NSA spying on Microsoft Windows crash error reports


If you’ve used Microsoft Windows for any length of time, then a dialog box like this will be no stranger to you:

Microsoft Windows error reporting

You may think that it’s harmless enough to click on the “Send Error Report” button and send details of the crash to Microsoft, but recent revelations about NSA surveillance underline that there are risks.

For instance, did you realise that by default Windows crash reports are sent unencrypted, potentially exposing information about the setup of your computers?

Indeed, according to a leaked presentation seen by Der Spiegel, the NSA’s TAO (Tailored Access Operations) division can be automatically notified whenever a targeted computer sends a crash report.

The automated crash reports are a “neat way” to gain “passive access” to a machine, the presentation continues. Passive access means that, initially, only data the computer sends out into the Internet is captured and saved, but the computer itself is not yet manipulated. Still, even this passive access to error messages provides valuable insights into problems with a targeted person’s computer and, thus, information on security holes that might be exploitable for planting malware or spyware on the unwitting victim’s computer.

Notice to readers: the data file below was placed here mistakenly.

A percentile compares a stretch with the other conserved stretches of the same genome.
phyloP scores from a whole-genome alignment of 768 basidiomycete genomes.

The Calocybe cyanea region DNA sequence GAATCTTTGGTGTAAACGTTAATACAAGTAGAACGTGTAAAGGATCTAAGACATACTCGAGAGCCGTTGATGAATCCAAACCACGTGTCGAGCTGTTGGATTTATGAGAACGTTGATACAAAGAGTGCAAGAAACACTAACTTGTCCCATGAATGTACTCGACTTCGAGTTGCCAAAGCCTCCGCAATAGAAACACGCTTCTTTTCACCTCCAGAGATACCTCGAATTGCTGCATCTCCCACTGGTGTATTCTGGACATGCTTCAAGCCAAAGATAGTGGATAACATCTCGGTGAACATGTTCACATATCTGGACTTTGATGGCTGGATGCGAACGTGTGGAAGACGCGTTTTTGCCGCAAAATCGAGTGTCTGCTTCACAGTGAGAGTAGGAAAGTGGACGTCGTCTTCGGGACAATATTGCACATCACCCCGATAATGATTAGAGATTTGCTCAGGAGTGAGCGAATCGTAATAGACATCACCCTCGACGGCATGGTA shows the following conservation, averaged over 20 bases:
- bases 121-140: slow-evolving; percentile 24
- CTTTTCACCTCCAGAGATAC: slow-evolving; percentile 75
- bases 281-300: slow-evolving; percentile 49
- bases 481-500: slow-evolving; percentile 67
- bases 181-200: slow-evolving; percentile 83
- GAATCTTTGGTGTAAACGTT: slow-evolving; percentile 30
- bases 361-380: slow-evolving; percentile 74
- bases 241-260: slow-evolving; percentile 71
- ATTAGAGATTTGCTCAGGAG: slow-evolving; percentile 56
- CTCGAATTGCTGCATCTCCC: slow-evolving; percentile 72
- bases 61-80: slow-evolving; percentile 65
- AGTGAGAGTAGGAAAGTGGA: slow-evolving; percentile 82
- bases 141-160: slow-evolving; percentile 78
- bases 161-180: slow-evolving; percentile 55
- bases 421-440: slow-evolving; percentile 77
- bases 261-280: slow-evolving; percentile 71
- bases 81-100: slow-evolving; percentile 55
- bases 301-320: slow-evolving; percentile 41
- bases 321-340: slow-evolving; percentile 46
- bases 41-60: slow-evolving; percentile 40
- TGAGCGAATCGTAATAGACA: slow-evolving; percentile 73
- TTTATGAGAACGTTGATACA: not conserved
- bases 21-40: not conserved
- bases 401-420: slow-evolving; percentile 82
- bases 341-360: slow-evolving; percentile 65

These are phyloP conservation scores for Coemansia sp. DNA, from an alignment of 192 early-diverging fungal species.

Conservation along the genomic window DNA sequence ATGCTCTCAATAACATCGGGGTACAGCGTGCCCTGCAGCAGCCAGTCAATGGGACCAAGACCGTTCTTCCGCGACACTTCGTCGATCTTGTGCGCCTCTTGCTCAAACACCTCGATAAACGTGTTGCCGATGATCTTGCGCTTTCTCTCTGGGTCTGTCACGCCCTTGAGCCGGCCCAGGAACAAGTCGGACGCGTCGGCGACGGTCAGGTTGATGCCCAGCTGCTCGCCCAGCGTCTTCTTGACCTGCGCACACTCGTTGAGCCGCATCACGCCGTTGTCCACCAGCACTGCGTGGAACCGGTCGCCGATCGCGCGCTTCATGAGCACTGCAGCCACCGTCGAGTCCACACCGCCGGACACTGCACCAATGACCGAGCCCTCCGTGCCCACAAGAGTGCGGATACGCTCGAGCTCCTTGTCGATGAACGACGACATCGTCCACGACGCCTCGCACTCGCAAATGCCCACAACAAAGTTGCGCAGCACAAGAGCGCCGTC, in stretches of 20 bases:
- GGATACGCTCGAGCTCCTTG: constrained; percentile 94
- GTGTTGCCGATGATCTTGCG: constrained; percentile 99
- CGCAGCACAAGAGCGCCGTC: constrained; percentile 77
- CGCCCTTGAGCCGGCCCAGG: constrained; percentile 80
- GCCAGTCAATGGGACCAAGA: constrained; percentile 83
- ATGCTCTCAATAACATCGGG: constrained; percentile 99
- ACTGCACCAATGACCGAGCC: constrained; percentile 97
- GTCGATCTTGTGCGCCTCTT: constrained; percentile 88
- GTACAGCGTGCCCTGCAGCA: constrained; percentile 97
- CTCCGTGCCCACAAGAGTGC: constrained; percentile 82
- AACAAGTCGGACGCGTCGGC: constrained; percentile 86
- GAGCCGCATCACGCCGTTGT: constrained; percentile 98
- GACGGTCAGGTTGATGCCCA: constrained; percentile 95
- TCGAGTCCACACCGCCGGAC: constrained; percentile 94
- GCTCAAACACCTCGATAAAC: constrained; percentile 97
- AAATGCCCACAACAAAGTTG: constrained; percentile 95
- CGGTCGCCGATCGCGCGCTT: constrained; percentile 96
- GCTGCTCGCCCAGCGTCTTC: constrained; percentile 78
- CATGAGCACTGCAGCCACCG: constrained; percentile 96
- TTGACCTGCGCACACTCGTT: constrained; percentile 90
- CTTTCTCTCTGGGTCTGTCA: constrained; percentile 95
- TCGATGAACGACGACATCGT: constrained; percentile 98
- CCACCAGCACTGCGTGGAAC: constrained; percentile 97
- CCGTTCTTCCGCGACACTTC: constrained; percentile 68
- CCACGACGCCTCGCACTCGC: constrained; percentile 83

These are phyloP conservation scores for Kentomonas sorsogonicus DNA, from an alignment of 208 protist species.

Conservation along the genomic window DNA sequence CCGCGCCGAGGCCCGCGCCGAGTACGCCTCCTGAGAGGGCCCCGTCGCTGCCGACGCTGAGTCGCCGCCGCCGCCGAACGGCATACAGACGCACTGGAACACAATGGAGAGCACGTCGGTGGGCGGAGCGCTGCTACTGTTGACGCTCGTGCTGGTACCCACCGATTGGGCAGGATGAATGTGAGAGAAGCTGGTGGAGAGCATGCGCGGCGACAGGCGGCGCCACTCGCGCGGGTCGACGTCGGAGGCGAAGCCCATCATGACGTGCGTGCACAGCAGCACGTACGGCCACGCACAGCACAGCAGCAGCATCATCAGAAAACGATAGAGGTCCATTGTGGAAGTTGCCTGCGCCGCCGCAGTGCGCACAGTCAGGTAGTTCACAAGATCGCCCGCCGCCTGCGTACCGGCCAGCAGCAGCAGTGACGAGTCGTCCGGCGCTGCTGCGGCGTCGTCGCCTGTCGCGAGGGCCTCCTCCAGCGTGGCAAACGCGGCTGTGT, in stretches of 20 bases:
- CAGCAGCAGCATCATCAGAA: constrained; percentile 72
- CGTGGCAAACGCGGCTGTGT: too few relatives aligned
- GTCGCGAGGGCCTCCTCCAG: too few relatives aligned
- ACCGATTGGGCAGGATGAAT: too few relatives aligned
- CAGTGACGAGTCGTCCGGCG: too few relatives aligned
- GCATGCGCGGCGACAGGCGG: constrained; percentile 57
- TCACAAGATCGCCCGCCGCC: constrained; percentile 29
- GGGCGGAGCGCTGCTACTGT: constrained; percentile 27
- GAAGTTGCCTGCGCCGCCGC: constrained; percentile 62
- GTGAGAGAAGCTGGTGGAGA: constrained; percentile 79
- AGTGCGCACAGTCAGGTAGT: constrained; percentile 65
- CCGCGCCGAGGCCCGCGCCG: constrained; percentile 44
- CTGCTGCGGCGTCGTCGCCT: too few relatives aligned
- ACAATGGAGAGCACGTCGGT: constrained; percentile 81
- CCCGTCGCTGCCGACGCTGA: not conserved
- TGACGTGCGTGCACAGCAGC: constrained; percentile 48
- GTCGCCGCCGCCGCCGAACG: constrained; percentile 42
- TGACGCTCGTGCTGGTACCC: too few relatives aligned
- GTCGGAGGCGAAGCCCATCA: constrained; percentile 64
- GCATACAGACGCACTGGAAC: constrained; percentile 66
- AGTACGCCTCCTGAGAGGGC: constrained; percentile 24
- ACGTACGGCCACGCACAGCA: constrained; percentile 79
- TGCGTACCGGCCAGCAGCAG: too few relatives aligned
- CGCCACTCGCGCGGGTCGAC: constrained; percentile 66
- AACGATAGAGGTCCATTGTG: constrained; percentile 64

To understand more about the threat, check out this investigation from the researchers at Websense.

Bizarrely, whoever created the NSA presentation found the interception of the Windows crash error reports so amusing that they mocked up a version of the familiar dialog with their own wording,

NSA humour

Truly bizarre.

If (unlike the NSA) you fail to see the funny side of this, and want to prevent computers in your organisation from sending Windows Error reports to Microsoft (and potential snoopers) you may wish to make a group policy setting change.

And maybe it would be good if Microsoft made some changes at its end too, ensuring that future crash reports are sent properly encrypted.

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One Response

  1. Ryan Cullen

    January 1, 2014 at 10:47 am #

    I can imagine the phone calls “Hi, this is Steve from the National Security Agency, your computer has been reporting a problem and we are here to help fix it for free. We already have remote access but if you could visit this site and download the software it will fix the problem. Oh wait I’ve seen something else, that’ll be £39.99 please to remove.”

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